Tennis Elbow… But I Don’t Play Tennis


With today’s technology over use, what we call tennis elbow might need to be called texting or computer elbow in the future. The medical term for tennis elbow is Lateral Epicondylitis. It is an injury involving the extensor muscles of the forearm. These extensors originate on the lateral epicondylar region of the humerus; thus the medical name. It is a painful condition that can usually be traced back to overuse of one’s extremity. A person with this condition will usually have pain on the outside of the elbow and in the forearm. Often times it is in one’s dominant extremity and the pain can be so extreme that one cannot straighten his or her elbow or grip items without severe pain. The key to treating this condition is to seek early intervention from a medical professional. If you allow this condition to continue for a long period of time, it can become chronic and difficult to treat without surgery intervention.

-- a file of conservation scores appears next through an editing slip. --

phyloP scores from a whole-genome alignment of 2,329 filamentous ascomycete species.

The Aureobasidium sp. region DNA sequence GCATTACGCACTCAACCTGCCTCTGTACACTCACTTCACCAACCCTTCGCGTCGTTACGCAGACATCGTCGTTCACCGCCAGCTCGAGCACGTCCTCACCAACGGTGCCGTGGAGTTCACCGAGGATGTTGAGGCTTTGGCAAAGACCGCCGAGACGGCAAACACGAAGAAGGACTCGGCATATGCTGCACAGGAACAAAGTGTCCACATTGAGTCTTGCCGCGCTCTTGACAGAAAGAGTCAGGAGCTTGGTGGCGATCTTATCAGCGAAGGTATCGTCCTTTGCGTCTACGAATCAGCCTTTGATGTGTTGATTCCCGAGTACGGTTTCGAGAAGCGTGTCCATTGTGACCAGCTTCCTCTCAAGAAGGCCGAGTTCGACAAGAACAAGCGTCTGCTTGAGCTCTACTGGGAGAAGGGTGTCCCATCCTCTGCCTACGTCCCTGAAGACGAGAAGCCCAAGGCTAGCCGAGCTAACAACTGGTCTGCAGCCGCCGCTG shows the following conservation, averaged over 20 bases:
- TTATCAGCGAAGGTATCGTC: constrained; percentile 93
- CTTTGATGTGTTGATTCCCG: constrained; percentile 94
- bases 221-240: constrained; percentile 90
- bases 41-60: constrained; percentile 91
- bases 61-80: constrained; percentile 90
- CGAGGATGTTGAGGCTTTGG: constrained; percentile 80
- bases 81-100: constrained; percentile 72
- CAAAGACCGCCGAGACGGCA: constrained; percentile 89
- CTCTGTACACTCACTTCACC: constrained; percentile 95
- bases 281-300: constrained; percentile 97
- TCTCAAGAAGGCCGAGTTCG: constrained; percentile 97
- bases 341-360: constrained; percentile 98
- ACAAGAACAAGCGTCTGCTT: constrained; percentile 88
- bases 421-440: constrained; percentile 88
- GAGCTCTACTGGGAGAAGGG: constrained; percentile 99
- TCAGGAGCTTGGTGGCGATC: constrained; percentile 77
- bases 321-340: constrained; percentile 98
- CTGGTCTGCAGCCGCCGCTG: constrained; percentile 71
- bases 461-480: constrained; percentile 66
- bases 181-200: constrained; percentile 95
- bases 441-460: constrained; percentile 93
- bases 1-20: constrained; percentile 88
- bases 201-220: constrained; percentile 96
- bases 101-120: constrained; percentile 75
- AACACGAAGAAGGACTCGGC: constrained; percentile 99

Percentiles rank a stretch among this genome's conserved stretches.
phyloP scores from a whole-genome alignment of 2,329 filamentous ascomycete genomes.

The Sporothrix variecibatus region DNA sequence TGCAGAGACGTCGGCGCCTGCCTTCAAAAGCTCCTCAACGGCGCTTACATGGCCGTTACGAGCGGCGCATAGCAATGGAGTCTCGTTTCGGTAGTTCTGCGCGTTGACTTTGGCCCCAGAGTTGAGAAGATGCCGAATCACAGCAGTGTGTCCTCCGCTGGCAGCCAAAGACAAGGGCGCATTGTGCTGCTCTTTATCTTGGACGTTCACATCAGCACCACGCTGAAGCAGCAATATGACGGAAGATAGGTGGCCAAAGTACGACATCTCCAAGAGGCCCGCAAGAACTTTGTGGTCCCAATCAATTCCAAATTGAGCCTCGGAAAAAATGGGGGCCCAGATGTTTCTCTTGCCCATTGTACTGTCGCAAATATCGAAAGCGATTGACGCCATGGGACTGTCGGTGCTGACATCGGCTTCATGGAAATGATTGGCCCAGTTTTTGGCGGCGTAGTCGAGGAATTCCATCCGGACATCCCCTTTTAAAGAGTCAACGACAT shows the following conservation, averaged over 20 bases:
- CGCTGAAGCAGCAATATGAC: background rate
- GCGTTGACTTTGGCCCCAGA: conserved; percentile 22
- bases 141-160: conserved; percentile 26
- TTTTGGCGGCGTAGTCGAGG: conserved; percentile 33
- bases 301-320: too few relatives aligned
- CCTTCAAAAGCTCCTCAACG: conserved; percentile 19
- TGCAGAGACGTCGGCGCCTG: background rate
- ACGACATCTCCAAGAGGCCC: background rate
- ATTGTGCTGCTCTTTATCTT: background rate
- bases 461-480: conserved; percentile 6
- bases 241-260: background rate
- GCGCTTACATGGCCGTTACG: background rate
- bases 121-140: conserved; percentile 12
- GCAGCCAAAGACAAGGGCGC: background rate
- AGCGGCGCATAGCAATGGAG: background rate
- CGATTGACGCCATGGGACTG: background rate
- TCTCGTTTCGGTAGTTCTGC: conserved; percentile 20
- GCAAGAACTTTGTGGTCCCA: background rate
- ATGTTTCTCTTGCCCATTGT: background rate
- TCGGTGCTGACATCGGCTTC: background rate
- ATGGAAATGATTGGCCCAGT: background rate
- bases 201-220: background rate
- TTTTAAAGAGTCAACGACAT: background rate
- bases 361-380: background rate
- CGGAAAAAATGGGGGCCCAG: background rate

It is recommended that you see an orthopedic specialist to exam and determine your exact diagnosis. Often times, a patient is referred to occupational therapy for early intervention. This treatment could include splinting, acute therapy needs and education for home exercises, as well as education to problem solve the person’s daily tasks that might be causing these concerns. Working with an occupational therapist to adapt activities is vital to the healing process and often the key to successful recovery.


If you have a job or hobby that involves high repetitive motions of the wrist and forearm, monitor overuse closely and do not ignore pain that you have in your arm. It is giving you a warning sign.